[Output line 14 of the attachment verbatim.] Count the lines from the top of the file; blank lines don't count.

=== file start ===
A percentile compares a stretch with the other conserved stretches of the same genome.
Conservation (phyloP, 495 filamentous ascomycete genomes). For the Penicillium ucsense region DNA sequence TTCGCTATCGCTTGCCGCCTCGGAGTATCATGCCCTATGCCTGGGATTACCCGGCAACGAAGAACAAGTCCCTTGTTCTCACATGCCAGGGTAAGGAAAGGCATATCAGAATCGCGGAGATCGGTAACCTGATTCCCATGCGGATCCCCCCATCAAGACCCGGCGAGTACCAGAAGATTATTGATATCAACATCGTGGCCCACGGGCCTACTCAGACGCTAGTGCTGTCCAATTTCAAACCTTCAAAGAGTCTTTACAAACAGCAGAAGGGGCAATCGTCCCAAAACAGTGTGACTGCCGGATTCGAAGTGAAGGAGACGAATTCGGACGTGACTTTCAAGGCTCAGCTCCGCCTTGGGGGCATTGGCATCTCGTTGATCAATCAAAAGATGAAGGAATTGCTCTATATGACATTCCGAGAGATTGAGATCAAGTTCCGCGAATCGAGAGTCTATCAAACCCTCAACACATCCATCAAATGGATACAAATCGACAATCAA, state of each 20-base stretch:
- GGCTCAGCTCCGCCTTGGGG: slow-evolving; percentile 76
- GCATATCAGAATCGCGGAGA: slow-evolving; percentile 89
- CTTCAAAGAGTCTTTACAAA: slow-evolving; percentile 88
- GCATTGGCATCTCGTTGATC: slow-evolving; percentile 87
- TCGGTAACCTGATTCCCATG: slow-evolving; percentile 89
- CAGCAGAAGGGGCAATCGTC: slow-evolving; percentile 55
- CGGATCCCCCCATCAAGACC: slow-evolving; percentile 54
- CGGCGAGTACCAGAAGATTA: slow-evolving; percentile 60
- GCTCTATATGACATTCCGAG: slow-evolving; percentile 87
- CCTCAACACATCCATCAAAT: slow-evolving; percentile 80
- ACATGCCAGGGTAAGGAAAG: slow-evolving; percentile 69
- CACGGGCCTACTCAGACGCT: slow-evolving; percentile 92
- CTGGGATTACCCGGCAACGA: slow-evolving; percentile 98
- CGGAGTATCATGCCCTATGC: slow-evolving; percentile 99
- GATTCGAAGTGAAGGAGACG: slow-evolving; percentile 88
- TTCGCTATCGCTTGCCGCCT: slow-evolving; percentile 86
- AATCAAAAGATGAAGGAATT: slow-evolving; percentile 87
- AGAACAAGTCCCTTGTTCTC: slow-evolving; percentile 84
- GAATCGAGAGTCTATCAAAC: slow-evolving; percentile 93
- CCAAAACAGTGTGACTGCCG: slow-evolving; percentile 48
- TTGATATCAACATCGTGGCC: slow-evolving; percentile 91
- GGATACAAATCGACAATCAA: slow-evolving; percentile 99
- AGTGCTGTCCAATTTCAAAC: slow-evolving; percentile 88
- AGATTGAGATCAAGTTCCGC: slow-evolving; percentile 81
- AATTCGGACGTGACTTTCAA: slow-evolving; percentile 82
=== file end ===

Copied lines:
- CACGGGCCTACTCAGACGCT: slow-evolving; percentile 92